[Help] How to find pointers for Splatoon player locations with Gecko.net?

Discussion in 'Wii U - Hacking & Backup Loaders' started by professorjackkk2099, Jul 27, 2016.

  1. professorjackkk2099
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    professorjackkk2099 Newbie

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    Apr 20, 2016
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    So far I have successfully installed the latest version of Gecko dotNET v5.5.0 on my installation of Windows 7 Professional, 64-bit.
    I have visited loadiine.ovh on my Nintendo Wii U console 2 times, 1st time selecting the "TCP + Kernel (5.5.0 - 5.5.1)" with success. (Along with gathering my Wii U's IP Address through the developer settings for use with gecko dotNET later on)
    I am connected to the latest version of the game title: Splatoon on the main plaza/singleplayer/firing range/e.t.c.

    Alright now that I have gotten that out of the way, I would like some advice and opinions. Never before have I developed a video game, however I do know that player positions are, most of the time, represented by XYZ coordinates. Cool.
    Something that I wouldn't know is how "aiming" (where you are looking) is stored in memory. Is it even stored in regular RAM at all? Is that all done in the GPU memory?
    Is it a single number? Does it reset when you go over 180° or does it infinitely add up (example 180239° pixels UP and -92018° pixels RIGHT)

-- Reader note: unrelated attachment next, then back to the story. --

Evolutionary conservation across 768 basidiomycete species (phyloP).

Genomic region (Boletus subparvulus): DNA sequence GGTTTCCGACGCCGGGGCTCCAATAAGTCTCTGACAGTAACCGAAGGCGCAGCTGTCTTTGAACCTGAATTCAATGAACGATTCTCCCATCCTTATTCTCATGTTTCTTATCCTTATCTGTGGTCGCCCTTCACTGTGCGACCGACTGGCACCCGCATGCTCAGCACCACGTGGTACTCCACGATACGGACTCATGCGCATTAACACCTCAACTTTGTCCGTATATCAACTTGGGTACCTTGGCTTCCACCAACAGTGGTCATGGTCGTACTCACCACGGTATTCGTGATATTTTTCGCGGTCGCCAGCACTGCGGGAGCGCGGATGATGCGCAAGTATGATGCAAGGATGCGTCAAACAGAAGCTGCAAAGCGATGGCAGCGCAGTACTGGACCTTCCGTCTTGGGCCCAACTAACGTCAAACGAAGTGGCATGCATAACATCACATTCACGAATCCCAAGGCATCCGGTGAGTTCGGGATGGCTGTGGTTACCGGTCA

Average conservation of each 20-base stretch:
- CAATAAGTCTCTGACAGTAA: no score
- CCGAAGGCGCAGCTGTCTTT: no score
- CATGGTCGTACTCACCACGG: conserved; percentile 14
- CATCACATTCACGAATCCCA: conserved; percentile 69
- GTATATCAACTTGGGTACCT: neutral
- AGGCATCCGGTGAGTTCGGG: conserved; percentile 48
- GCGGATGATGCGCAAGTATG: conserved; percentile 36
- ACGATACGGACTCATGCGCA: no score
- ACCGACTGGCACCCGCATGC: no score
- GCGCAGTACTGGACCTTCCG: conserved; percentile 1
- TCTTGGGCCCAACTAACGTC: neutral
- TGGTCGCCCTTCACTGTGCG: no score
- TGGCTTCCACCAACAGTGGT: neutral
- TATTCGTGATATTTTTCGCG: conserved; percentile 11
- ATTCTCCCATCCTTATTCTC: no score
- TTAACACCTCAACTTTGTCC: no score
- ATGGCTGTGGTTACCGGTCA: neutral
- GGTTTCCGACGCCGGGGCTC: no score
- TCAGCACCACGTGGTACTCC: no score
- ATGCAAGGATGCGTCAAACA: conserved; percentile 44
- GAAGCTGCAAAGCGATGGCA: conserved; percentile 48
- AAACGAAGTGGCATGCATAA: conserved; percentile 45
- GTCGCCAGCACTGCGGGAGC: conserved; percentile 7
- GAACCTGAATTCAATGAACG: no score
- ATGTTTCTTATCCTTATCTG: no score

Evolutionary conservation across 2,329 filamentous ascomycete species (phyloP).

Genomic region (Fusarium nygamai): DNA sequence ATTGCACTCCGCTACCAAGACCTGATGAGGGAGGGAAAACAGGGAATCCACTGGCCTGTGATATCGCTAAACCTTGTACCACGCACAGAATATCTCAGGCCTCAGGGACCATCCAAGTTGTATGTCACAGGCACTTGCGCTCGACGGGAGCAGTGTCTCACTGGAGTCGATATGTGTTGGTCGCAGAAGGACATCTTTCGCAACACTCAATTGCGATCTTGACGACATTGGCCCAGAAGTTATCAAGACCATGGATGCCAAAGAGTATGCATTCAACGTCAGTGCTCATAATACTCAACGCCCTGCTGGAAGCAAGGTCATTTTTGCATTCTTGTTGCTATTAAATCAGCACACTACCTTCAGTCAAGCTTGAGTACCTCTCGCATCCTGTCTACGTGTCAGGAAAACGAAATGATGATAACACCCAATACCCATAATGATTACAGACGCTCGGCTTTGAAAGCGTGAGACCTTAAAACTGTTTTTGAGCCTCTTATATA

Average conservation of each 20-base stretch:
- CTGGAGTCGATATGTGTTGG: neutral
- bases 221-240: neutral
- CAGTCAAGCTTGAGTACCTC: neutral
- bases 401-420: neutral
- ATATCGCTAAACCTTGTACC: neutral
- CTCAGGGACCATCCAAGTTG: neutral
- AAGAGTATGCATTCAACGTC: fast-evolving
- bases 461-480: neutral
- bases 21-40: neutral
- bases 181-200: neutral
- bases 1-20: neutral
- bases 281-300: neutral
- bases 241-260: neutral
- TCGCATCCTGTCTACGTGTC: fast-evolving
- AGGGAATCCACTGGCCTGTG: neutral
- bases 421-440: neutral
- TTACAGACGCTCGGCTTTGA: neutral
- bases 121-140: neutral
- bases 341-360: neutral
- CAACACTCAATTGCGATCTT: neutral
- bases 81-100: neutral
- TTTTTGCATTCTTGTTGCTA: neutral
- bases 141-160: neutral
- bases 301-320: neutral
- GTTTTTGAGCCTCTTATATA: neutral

^These are questions I believe easy to get answers from anybody with minimal 3d game engine experience.

    The second part of my noob-adventure is exactly what areas in memory in gecko.net are garbage. Most of the values I see in it are static and don't change no matter where I scroll to. (I am in the "Memory Viewer" tab with the "Auto Update" checkbox marked ON)

    Sorry for making a simple question into an essay.
    I should have just said: "How do I find player positions and aim in gecko.net?" oh well
    Advice would be appreciated.
     
    Last edited by professorjackkk2099, Jul 27, 2016
  2. Leanny

    Leanny Advanced Member

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    Neutral is +1, 90° is 0, 180° is -1, 270° is 0. Then there is a variable that tells you if you moved the camera to the left/right. Same with up/down. How to find the positions is something that you have to do on your own, as this does work online without much risk and online cheating is evil.
     
    aracom likes this.
  3. professorjackkk2099
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    professorjackkk2099 Newbie

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    Apr 20, 2016
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    As much as I want to argue with this statement, thank you for your information!
    Very glad that I got your reply as I probably would have not found that information elsewhere. Thanks to you I know which "bit" is necessary (8-bit, 16-bit, and 32-bit values)